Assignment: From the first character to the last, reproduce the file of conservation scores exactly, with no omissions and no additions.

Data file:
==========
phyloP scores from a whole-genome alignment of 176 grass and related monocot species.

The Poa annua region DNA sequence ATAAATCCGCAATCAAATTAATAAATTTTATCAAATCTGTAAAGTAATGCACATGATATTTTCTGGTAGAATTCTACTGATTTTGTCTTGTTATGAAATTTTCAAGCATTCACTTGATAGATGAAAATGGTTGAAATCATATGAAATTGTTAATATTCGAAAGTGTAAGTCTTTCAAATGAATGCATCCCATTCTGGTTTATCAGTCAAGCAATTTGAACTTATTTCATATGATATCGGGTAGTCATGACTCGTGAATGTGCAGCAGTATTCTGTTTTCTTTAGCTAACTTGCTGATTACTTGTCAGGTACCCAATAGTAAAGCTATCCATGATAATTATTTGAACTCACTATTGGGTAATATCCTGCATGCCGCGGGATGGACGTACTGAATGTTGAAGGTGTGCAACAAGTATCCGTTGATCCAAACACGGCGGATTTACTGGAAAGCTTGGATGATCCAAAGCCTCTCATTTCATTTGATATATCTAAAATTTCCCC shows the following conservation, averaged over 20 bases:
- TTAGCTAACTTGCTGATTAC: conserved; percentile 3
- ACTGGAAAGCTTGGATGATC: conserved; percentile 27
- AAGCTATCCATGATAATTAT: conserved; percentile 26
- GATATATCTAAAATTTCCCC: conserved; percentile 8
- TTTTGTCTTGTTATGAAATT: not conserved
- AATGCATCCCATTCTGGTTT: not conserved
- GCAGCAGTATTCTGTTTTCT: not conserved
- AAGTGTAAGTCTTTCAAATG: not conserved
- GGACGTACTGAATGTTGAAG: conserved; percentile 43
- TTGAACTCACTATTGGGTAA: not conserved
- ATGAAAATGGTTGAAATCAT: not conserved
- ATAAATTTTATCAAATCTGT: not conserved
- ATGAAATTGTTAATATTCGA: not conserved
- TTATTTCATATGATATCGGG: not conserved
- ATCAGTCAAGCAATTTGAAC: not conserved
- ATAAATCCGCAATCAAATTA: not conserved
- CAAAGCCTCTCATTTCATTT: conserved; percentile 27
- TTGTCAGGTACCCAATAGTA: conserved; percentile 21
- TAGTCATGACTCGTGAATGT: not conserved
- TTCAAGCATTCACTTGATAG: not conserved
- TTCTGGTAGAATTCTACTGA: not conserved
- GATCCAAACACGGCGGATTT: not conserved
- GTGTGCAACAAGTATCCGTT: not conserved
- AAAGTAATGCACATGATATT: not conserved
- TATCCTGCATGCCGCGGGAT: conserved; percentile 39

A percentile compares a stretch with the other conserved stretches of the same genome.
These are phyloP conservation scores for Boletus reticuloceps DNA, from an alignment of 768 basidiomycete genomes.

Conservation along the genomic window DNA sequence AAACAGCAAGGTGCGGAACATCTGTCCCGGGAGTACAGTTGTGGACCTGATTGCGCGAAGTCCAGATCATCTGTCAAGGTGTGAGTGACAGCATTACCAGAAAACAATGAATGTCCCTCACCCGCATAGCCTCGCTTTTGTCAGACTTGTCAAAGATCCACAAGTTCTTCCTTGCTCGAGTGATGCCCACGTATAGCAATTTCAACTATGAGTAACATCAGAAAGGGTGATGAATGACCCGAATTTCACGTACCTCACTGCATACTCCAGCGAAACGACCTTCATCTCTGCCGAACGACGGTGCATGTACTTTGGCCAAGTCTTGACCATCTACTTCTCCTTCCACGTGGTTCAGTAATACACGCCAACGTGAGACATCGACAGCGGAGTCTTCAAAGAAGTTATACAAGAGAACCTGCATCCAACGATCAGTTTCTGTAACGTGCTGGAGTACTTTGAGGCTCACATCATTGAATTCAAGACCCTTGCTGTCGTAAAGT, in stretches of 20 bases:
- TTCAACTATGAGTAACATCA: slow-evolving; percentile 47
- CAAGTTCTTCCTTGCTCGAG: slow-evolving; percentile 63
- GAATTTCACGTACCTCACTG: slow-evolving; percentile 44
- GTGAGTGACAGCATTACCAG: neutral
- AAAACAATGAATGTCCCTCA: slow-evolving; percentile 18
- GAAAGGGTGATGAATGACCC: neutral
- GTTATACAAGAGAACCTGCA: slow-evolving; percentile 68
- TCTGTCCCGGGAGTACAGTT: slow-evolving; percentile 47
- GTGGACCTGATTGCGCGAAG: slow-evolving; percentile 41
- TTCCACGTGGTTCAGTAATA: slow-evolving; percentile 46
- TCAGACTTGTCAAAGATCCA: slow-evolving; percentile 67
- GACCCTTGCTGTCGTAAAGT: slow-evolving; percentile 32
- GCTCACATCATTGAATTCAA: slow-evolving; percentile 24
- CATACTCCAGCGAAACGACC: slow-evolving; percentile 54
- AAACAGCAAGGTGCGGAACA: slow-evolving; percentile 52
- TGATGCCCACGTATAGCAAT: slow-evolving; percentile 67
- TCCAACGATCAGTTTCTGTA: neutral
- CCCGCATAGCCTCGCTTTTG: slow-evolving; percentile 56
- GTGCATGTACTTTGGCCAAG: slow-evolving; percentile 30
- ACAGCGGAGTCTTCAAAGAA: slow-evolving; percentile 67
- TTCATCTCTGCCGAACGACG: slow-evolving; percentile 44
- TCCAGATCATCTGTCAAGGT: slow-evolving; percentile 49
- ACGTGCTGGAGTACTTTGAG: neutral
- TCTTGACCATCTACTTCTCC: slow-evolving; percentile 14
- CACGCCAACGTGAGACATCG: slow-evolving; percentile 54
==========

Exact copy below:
phyloP scores from a whole-genome alignment of 176 grass and related monocot species.

The Poa annua region DNA sequence ATAAATCCGCAATCAAATTAATAAATTTTATCAAATCTGTAAAGTAATGCACATGATATTTTCTGGTAGAATTCTACTGATTTTGTCTTGTTATGAAATTTTCAAGCATTCACTTGATAGATGAAAATGGTTGAAATCATATGAAATTGTTAATATTCGAAAGTGTAAGTCTTTCAAATGAATGCATCCCATTCTGGTTTATCAGTCAAGCAATTTGAACTTATTTCATATGATATCGGGTAGTCATGACTCGTGAATGTGCAGCAGTATTCTGTTTTCTTTAGCTAACTTGCTGATTACTTGTCAGGTACCCAATAGTAAAGCTATCCATGATAATTATTTGAACTCACTATTGGGTAATATCCTGCATGCCGCGGGATGGACGTACTGAATGTTGAAGGTGTGCAACAAGTATCCGTTGATCCAAACACGGCGGATTTACTGGAAAGCTTGGATGATCCAAAGCCTCTCATTTCATTTGATATATCTAAAATTTCCCC shows the following conservation, averaged over 20 bases:
- TTAGCTAACTTGCTGATTAC: conserved; percentile 3
- ACTGGAAAGCTTGGATGATC: conserved; percentile 27
- AAGCTATCCATGATAATTAT: conserved; percentile 26
- GATATATCTAAAATTTCCCC: conserved; percentile 8
- TTTTGTCTTGTTATGAAATT: not conserved
- AATGCATCCCATTCTGGTTT: not conserved
- GCAGCAGTATTCTGTTTTCT: not conserved
- AAGTGTAAGTCTTTCAAATG: not conserved
- GGACGTACTGAATGTTGAAG: conserved; percentile 43
- TTGAACTCACTATTGGGTAA: not conserved
- ATGAAAATGGTTGAAATCAT: not conserved
- ATAAATTTTATCAAATCTGT: not conserved
- ATGAAATTGTTAATATTCGA: not conserved
- TTATTTCATATGATATCGGG: not conserved
- ATCAGTCAAGCAATTTGAAC: not conserved
- ATAAATCCGCAATCAAATTA: not conserved
- CAAAGCCTCTCATTTCATTT: conserved; percentile 27
- TTGTCAGGTACCCAATAGTA: conserved; percentile 21
- TAGTCATGACTCGTGAATGT: not conserved
- TTCAAGCATTCACTTGATAG: not conserved
- TTCTGGTAGAATTCTACTGA: not conserved
- GATCCAAACACGGCGGATTT: not conserved
- GTGTGCAACAAGTATCCGTT: not conserved
- AAAGTAATGCACATGATATT: not conserved
- TATCCTGCATGCCGCGGGAT: conserved; percentile 39

A percentile compares a stretch with the other conserved stretches of the same genome.
These are phyloP conservation scores for Boletus reticuloceps DNA, from an alignment of 768 basidiomycete genomes.

Conservation along the genomic window DNA sequence AAACAGCAAGGTGCGGAACATCTGTCCCGGGAGTACAGTTGTGGACCTGATTGCGCGAAGTCCAGATCATCTGTCAAGGTGTGAGTGACAGCATTACCAGAAAACAATGAATGTCCCTCACCCGCATAGCCTCGCTTTTGTCAGACTTGTCAAAGATCCACAAGTTCTTCCTTGCTCGAGTGATGCCCACGTATAGCAATTTCAACTATGAGTAACATCAGAAAGGGTGATGAATGACCCGAATTTCACGTACCTCACTGCATACTCCAGCGAAACGACCTTCATCTCTGCCGAACGACGGTGCATGTACTTTGGCCAAGTCTTGACCATCTACTTCTCCTTCCACGTGGTTCAGTAATACACGCCAACGTGAGACATCGACAGCGGAGTCTTCAAAGAAGTTATACAAGAGAACCTGCATCCAACGATCAGTTTCTGTAACGTGCTGGAGTACTTTGAGGCTCACATCATTGAATTCAAGACCCTTGCTGTCGTAAAGT, in stretches of 20 bases:
- TTCAACTATGAGTAACATCA: slow-evolving; percentile 47
- CAAGTTCTTCCTTGCTCGAG: slow-evolving; percentile 63
- GAATTTCACGTACCTCACTG: slow-evolving; percentile 44
- GTGAGTGACAGCATTACCAG: neutral
- AAAACAATGAATGTCCCTCA: slow-evolving; percentile 18
- GAAAGGGTGATGAATGACCC: neutral
- GTTATACAAGAGAACCTGCA: slow-evolving; percentile 68
- TCTGTCCCGGGAGTACAGTT: slow-evolving; percentile 47
- GTGGACCTGATTGCGCGAAG: slow-evolving; percentile 41
- TTCCACGTGGTTCAGTAATA: slow-evolving; percentile 46
- TCAGACTTGTCAAAGATCCA: slow-evolving; percentile 67
- GACCCTTGCTGTCGTAAAGT: slow-evolving; percentile 32
- GCTCACATCATTGAATTCAA: slow-evolving; percentile 24
- CATACTCCAGCGAAACGACC: slow-evolving; percentile 54
- AAACAGCAAGGTGCGGAACA: slow-evolving; percentile 52
- TGATGCCCACGTATAGCAAT: slow-evolving; percentile 67
- TCCAACGATCAGTTTCTGTA: neutral
- CCCGCATAGCCTCGCTTTTG: slow-evolving; percentile 56
- GTGCATGTACTTTGGCCAAG: slow-evolving; percentile 30
- ACAGCGGAGTCTTCAAAGAA: slow-evolving; percentile 67
- TTCATCTCTGCCGAACGACG: slow-evolving; percentile 44
- TCCAGATCATCTGTCAAGGT: slow-evolving; percentile 49
- ACGTGCTGGAGTACTTTGAG: neutral
- TCTTGACCATCTACTTCTCC: slow-evolving; percentile 14
- CACGCCAACGTGAGACATCG: slow-evolving; percentile 54